joshbyard:

NOAA Successfully Deploys Wave Glider Robots In Live Test During Hurricane Sandy

NOAA deployed a Wave Glider named Mercury in the Atlantic earlier this week about 100 miles east of Tom’s River, N.J., just off the soon-to-be devastated Jersey Shore.

Mercury met Hurricane Sandy head on, streaming back realtime data on the storm as it came charging inland on Monday. Most notably, Mercury recorded winds as high as 70 knots (80 miles per hour) and a plunge in barometric pressure of over 54.3 millibars, troughing at 946 millibars just as Sandy was making landfall.

NOAA plans to eventually field entire fleets of these self-propelled, wave-powered instrument platforms along with faster moving counterparts (made from modified EMILY robots) that can actually keep pace with a storm (the slower-moving Wave Gliders are meant to position themselves in front of a storm as it blows over).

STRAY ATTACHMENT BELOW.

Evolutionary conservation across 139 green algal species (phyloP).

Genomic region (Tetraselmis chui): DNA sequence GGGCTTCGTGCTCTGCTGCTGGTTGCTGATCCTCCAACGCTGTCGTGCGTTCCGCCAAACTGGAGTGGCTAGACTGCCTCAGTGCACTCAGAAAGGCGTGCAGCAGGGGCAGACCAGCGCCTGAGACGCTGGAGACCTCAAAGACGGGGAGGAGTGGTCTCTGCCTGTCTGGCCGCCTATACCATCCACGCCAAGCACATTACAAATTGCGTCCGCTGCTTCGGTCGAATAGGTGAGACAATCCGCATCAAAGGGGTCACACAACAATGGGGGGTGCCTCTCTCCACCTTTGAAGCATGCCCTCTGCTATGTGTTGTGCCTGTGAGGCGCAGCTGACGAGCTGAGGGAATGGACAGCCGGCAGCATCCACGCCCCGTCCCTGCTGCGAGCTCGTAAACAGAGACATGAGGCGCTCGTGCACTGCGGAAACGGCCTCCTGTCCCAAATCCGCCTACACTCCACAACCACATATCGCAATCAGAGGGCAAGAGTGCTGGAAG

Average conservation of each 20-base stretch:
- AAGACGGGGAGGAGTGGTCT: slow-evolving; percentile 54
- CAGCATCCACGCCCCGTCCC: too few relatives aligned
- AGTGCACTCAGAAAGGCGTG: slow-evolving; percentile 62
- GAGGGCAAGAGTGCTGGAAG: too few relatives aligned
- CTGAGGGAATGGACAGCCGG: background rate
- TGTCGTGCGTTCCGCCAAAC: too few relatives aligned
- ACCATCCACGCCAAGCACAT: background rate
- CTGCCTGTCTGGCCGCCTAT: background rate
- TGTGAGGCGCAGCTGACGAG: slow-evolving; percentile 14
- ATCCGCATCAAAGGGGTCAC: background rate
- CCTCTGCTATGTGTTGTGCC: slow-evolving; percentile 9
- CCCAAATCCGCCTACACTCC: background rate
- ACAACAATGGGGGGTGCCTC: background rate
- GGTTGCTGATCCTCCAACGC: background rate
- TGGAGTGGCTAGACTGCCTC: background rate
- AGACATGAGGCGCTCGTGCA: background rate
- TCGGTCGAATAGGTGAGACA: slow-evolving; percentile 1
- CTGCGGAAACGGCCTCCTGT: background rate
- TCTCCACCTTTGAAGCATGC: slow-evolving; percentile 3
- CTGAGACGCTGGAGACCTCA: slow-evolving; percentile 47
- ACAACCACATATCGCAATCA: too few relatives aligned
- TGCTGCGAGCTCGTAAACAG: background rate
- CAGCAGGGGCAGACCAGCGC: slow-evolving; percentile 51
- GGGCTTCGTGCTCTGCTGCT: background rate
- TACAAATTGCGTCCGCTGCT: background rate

The data they collect will go a long way toward helping meteorologists improve their understanding of how different storms develop and the models they use to predict their paths and intensities—and hopefully save lives.

(via NOAA’s New Storm-Chasing Robot Survives Sandy And Reports Back | Popular Science)

(via davidgalestudios)

The Rush to Resilience: ‘We Don’t Have Decades Before the Next Sandy’
Richard Florida is Co-Founder and Editor at Large at The Atlantic Cities. He’s also a Senior Editor at The Atlantic, Director of the Martin Prosperity Institute at the University of Toronto’s Rotman School of Management, and Global Research Professor at New York University. He is a frequent speaker to communities, business and professional organizations, and founder of the Creative Class Group, whose current client list can be found here. All posts », theatlanticcities.com
In an era of dis­rup­tions so sig­nif­i­cant that we refer to them in a single-name short­hand (think: 9/11, Kat­ri­na, Fukushi­ma, Haiti, Sandy) what gives com­mu­ni­ties their abil­i­ty to bounce back? And what does it mean for the way we build…